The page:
What the prosecution case said was Robin had murdered Diana in the dead of night, while she was asleep and then he’d crept downstairs, ran across the wall – ran across the road, sorry, then placed this iron bar on top of the wall.  There’s all sorts wrong with that.  They never said a time, they just called it the dead of night.  It’s not something anybody would do.  I don’t know why anybody would do that.  I mean, if Robin had done what they say he had, I don’t think he would have run across the road and hide his – I think he’d find somewhere…  Why would he do that?  Why would you do that?  And also, not only that, Mike Naughton who is the private investigator we met a long time after.  We met him in 2018 by pure coincidence, but that’s another story.  But he was the private investigator employed by the original defence team, back in April, March-April 2010.  He went back and he recreated, tried to recreate the bar on the wall.  Because we knew the exact spot where the bar was found from police photographs, and it can’t be done.  He’s the same height as Robin and he- we photographed him trying to do this, and it can’t be done.  Robin would have had to climb up the wall, lean across a telegraph pole, and then lean as far as he could, and he still couldn’t reach the place where they said the bar was.  And the bar was placed strategically across the top.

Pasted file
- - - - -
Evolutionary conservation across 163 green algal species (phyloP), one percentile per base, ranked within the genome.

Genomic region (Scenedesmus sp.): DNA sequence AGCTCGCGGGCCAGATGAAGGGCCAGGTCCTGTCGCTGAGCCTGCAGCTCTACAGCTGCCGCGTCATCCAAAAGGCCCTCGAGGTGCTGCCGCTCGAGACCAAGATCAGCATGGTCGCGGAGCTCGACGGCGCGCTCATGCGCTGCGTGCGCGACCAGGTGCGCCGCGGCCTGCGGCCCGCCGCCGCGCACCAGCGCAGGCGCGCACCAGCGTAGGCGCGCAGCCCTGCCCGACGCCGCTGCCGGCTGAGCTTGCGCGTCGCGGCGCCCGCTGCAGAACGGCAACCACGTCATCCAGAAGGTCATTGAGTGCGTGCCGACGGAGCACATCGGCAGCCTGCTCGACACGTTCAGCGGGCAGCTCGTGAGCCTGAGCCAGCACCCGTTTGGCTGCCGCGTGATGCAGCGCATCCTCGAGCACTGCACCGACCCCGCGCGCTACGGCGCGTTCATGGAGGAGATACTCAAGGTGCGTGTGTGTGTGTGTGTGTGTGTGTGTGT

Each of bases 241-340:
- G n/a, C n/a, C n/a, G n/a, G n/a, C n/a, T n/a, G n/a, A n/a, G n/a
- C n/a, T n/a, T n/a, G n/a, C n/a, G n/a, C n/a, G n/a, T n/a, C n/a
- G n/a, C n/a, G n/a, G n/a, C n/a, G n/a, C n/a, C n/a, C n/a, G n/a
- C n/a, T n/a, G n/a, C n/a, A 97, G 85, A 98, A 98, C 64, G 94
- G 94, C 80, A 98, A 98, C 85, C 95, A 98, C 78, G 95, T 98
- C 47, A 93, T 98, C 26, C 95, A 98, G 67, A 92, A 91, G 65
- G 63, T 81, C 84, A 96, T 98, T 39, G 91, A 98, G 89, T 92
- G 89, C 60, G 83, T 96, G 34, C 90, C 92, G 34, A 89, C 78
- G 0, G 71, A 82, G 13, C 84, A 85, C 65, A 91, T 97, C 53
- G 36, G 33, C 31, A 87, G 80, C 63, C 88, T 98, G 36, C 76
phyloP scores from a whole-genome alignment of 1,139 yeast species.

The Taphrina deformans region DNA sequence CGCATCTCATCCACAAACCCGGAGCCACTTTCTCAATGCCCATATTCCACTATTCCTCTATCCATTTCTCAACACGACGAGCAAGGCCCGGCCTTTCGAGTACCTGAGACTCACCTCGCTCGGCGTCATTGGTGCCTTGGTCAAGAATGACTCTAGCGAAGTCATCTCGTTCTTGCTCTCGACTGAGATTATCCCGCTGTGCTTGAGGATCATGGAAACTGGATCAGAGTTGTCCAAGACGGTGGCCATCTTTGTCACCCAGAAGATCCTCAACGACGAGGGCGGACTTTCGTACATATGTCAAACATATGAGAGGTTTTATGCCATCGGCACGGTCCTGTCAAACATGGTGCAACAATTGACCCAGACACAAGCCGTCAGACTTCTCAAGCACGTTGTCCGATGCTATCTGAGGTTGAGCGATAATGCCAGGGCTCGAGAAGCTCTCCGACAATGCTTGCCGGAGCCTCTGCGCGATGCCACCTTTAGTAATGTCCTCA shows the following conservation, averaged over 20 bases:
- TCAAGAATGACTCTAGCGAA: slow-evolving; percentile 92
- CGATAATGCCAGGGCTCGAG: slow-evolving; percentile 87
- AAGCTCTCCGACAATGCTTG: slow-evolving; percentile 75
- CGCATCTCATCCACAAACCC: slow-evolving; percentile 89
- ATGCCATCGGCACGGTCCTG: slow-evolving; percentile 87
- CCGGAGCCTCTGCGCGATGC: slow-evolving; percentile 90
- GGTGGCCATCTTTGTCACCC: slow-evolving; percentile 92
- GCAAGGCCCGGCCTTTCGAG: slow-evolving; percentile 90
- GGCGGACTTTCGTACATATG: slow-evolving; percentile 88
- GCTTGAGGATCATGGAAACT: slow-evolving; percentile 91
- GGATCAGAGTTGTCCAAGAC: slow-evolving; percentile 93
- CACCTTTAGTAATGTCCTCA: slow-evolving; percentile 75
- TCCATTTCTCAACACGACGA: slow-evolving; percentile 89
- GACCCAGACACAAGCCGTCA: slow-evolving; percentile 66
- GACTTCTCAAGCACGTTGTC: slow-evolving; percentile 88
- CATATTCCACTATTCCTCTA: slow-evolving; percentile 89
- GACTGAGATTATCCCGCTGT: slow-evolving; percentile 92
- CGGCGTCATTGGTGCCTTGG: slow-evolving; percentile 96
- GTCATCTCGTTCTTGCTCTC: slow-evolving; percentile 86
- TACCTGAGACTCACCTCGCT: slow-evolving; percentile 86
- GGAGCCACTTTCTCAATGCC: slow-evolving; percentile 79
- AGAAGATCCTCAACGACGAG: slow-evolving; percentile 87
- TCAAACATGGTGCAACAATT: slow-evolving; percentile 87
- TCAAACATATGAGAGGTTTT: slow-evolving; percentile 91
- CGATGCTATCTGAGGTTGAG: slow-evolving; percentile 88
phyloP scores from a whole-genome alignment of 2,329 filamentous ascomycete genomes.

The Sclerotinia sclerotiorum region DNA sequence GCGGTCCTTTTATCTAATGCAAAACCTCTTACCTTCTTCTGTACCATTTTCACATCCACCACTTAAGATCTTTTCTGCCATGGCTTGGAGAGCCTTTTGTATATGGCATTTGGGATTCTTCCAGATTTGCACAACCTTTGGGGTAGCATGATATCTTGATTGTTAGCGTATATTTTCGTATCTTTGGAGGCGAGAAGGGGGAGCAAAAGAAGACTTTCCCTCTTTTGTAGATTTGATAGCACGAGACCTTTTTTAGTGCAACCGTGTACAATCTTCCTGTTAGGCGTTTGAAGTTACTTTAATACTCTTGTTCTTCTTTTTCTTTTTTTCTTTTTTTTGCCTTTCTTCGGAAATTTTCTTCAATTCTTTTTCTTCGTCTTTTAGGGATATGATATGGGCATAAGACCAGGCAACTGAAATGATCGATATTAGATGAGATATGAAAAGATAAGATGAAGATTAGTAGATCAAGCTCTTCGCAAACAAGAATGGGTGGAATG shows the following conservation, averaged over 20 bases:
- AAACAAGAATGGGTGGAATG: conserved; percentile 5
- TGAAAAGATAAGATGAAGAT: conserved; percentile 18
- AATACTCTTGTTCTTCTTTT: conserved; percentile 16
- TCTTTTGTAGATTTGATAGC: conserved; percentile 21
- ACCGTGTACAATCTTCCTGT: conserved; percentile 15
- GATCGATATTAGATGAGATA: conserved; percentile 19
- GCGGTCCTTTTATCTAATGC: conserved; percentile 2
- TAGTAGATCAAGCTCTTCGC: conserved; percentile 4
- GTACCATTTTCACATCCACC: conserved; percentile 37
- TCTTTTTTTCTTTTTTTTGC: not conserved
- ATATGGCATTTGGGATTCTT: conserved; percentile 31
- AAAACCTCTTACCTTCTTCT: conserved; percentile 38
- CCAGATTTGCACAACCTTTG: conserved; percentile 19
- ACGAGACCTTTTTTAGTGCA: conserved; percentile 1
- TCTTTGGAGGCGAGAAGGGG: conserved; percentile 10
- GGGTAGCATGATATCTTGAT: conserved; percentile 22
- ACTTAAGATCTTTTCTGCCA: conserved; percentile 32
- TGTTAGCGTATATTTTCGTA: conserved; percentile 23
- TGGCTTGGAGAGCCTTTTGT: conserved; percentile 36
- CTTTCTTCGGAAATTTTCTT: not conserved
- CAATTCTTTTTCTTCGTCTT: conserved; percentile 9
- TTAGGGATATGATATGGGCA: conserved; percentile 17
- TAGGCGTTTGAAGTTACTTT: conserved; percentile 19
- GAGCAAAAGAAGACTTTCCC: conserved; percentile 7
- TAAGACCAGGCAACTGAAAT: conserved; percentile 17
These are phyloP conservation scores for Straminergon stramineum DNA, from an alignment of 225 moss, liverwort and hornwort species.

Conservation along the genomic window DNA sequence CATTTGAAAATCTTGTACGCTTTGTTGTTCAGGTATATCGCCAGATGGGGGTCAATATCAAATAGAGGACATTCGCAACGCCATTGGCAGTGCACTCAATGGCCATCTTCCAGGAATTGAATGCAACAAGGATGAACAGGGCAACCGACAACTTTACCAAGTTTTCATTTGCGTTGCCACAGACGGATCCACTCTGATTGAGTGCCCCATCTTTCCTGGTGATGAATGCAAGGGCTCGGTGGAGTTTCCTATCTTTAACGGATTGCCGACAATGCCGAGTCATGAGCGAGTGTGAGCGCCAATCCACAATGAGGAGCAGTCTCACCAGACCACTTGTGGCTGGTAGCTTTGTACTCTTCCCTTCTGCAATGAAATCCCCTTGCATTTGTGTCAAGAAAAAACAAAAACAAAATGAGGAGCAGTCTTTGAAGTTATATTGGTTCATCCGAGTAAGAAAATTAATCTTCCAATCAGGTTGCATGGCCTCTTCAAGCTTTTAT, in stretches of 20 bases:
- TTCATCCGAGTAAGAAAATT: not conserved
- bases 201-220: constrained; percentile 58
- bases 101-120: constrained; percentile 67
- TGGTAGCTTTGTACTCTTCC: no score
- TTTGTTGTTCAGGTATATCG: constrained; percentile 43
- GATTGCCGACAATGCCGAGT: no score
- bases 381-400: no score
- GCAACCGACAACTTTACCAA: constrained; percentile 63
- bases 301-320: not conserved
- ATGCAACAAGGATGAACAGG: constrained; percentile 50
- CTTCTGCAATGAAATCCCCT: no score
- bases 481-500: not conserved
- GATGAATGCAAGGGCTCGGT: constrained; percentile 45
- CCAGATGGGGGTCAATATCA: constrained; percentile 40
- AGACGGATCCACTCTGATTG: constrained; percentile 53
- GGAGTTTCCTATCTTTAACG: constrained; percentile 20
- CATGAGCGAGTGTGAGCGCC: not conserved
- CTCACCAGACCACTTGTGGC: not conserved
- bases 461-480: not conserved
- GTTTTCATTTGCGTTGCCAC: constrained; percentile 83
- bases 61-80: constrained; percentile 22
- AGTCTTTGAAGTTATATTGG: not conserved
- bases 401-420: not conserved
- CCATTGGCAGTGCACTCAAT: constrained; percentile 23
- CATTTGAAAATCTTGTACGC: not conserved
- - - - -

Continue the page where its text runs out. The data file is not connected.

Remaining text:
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The other side of the wall – this side of the wall is 8 and a half, 9 foot, but the other side drops down to a – there’s a hill at the other side that drops down to about 3 foot, and the people that worked in the garage – there’s a garage on the other side of the wall – and the people who worked in the garage that day said that they were looking over the wall, watching all this story unfold, all the ambulances and Police, people cordoning off the road, and nobody saw the bar on the wall.  Because if anything had been left on that wall they’d have moved it because children pass, people pass, it wasn’t… so there’s huge doubts surrounding all of that for Robin.